China’s ire packs economic punch
Travel and other boycotts over U.S. missile defense system have cost South Korea as much as $15 billion.
But over the last year even the street vendors have noticed a steep decline in sales.
“There aren’t as many tourists to attract in the streets,” said 38-year-old Park Jeong-soo, who sells chicken skewers from a cart. “It was the worst at the end of last year.”
The reason: South Korea’s new missile defense system, known as THAAD. China objects to it and has been flexing its economic muscle in protest, carrying out an aggressive campaign of economic retaliation that includes sending fewer tourists. In 2017, just over 4 million Chinese visited South Korea, down from roughly 8 million a year earlier after several years of steady growth.
“I don’t know why we have to be the ones that suffer because of politics,” said Park. “I watch the news more closely now, especially about THAAD. In a sense, my livelihood depends on it.”
The Terminal High Altitude Area Defense was installed last spring on a former golf course in the country’s south by South Korea’s most important ally, the United States. The system is designed to shoot down medium-range missiles from North Korea over parts of South Korea.
China says the system’s radar encroaches on its sovereignty and threatens its national security.
South Korean President Moon Jae-in has tried to patch things up, visiting Beijing in December and agreeing to not install any new missile systems or link the current one with the United States’ overall defense network in Asia.
The meeting seemed to help, but merchants say the effects of the retaliation linger.
“They say THAAD retaliation is over, but I think it will take awhile for us to recover,” said Han Soo-young, 42, a clothing store manager in Myeongdong. “I’ve lost a lot of customers since our relationship with China became worse. I have even had to get rid of employees, and now I run the store alone.”
In addition to sending fewer tourists to South Korea, China also limited domestic distribution of South Korean entertainment, such as streaming of popular television shows and movies, according to a report by the U.S.-China Economic and Security Review Commission.
The retaliation also reduced sales of South Korean cosmetics, which are enormously popular in China, and South Korean automobiles, with Hyundai and Kia seeing big drops in their exports to China.
South Korea’s leading retail conglomerate, Lotte, which gave Seoul the land for the missile-defense system in a real-estate swap, has also been targeted, suffering cyberattacks and losing hundreds of millions of dollars in the closure of more than 70 of its stores in China because they failed to pass fire-safety inspections.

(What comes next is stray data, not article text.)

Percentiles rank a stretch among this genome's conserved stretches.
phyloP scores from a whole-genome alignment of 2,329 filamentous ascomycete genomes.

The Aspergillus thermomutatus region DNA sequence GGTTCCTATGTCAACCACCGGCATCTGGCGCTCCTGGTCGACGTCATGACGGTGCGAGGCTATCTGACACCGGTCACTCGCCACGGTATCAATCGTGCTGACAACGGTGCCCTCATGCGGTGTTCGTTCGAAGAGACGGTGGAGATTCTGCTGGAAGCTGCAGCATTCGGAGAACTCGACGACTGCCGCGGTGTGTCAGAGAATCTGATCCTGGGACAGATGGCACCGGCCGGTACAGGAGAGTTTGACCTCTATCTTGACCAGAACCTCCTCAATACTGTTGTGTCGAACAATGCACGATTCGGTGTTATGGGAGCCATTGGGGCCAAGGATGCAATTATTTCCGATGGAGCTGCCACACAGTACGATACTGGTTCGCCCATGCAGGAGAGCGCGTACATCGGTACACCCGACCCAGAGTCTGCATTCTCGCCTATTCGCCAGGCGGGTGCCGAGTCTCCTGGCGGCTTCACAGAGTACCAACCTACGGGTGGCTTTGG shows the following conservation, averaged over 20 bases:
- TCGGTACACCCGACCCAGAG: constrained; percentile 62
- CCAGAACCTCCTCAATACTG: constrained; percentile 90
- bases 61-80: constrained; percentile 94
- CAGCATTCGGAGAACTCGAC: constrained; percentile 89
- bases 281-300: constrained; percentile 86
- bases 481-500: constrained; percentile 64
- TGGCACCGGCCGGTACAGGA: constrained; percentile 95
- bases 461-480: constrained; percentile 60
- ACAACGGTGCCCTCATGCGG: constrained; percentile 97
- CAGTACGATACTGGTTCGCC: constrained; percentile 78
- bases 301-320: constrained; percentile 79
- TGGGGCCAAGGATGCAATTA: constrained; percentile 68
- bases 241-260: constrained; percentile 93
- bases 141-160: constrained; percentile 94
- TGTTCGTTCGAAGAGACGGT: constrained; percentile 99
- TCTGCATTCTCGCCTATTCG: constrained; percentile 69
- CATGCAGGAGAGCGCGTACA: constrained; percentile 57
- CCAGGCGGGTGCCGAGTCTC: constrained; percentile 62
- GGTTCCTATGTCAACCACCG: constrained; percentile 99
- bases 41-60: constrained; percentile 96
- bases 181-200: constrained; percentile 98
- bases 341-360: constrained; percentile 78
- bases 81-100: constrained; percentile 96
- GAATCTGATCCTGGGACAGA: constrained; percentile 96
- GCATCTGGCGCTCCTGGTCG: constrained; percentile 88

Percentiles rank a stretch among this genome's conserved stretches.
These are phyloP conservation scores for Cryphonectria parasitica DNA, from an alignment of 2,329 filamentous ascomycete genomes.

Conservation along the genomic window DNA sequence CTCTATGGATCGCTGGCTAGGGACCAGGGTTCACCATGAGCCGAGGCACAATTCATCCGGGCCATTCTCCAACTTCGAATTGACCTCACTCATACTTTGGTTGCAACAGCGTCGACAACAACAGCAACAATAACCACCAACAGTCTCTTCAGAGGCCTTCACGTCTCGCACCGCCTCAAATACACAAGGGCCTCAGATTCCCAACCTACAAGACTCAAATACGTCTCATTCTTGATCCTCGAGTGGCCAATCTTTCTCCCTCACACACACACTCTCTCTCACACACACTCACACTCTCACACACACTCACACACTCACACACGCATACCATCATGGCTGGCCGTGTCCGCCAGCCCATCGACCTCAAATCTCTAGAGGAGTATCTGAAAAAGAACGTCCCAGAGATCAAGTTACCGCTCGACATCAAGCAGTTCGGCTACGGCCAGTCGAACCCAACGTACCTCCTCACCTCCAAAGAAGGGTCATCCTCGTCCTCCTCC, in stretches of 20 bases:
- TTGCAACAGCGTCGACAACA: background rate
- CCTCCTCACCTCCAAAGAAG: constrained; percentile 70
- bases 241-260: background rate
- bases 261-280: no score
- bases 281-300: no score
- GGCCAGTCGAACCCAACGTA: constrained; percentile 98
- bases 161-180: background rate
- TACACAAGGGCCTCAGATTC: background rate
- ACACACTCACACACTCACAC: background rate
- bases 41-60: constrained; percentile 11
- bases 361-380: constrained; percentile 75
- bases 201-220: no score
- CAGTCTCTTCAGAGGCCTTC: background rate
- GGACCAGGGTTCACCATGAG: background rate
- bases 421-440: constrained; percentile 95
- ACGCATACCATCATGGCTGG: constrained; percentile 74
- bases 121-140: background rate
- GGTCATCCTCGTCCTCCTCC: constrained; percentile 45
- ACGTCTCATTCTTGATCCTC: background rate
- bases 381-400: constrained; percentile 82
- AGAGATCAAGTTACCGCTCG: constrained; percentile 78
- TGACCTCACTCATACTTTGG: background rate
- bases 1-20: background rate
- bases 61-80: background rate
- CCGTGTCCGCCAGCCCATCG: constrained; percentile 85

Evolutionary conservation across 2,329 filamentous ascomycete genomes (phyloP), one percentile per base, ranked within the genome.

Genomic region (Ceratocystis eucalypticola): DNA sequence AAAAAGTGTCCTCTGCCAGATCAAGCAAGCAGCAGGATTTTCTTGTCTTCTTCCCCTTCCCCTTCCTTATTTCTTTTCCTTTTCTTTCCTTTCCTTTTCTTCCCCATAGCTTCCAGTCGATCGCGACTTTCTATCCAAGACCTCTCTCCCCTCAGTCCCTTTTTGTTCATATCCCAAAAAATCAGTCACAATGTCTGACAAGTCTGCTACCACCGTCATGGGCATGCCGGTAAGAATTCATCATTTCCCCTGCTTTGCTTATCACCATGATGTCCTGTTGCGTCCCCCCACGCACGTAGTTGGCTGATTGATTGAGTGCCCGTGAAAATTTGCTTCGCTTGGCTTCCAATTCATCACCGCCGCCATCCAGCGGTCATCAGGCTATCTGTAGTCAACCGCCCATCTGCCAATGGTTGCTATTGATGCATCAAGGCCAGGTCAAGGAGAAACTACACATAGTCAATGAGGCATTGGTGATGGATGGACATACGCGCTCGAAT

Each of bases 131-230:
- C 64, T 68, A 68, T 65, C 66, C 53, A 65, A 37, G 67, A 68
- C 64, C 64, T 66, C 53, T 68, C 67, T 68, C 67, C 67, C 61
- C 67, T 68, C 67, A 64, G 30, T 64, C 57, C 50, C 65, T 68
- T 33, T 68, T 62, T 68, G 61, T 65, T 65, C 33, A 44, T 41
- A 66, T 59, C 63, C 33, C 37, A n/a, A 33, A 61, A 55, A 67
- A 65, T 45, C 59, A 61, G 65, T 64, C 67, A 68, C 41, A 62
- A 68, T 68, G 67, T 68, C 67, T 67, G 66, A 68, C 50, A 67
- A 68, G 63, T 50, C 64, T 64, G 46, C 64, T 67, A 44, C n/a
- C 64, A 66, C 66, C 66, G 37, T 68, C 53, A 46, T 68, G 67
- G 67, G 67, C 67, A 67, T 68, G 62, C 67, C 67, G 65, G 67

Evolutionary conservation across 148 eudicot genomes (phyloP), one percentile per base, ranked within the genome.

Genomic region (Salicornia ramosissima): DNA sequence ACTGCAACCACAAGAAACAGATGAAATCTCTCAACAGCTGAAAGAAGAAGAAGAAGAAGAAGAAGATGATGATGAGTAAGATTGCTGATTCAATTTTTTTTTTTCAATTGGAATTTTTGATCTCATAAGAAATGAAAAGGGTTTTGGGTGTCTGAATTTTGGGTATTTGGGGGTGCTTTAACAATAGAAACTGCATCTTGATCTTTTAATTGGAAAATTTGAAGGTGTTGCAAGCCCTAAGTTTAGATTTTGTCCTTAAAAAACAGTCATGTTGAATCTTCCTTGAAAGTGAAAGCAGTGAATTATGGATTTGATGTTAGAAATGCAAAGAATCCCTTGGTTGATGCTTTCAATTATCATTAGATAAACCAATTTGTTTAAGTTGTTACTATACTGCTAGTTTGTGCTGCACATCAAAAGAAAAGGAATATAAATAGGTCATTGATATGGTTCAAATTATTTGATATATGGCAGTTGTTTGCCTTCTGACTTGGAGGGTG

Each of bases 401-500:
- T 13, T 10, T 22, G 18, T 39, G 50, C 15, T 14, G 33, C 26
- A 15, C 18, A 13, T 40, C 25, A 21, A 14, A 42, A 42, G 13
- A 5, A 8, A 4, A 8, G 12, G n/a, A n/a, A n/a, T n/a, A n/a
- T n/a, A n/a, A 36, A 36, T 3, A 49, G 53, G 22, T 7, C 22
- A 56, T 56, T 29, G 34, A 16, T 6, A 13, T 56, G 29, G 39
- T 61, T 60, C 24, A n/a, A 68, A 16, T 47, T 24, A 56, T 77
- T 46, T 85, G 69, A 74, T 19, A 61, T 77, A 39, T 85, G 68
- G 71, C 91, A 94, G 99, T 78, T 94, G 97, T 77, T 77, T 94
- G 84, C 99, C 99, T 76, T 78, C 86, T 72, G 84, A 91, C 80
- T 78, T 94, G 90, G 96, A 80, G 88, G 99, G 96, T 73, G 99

But South Korea’s tourism industry perhaps suffered most, both economically and psychologically.
The decline began in March 2017, when the China National Tourism Administration ordered domestic travel agencies to stop selling package deals to South Korea.
It was obvious and immediate across the country, especially as the peak summer season opened in places such as Myeongdong, which was visited by 81% of all foreign tourists in 2016, according to a survey by the government’s Tourism Ministry.
Given that Chinese tourists spend about $1,900 on average during a visit, the cost of China’s travel restrictions could be as high as $15 billion, according the Hyundai Research Institute. The figure is a small fraction of South Korea’s $1.4-trillion economy — the 11th largest in the world — but it hurt nonetheless.
Restaurant owners and hoteliers on South Korea’s Jeju Island, once a popular beach destination for Chinese, saw their revenue decline precipitously. The island attracted about 1,200 visitors from China last year during the popular fall holiday known as Chuseok — down from roughly 8,800 visitors during the 2016 holiday.
Nationwide, Chinese visits during the holiday fell 87%, according to the island’s tourism association.
The Korea Tourism Organization has tried to make up for the losses by focusing its marketing on countries in Southeast Asia as well as Chinese who are willing to travel independently and not as part of an organized tour group. But that has barely helped.
Business owners across the country, and particularly in Seoul, have been left to wonder why their companies were caught up in a geopolitical row.
Kim Ji-seon, who manages a cosmetics store, used to see so many Chi-nese customers — up to 40 a day — that she hired Chinese-speaking clerks to serve them. Now those workers might help 10 of them a day.
“Unfortunately we don’t use Chinese that much anymore,” said Kim, 34. “There were very few Chinese tourists in Myeongdong this winter. Not a lot of people come into the stores. As you can see, it’s empty right now.”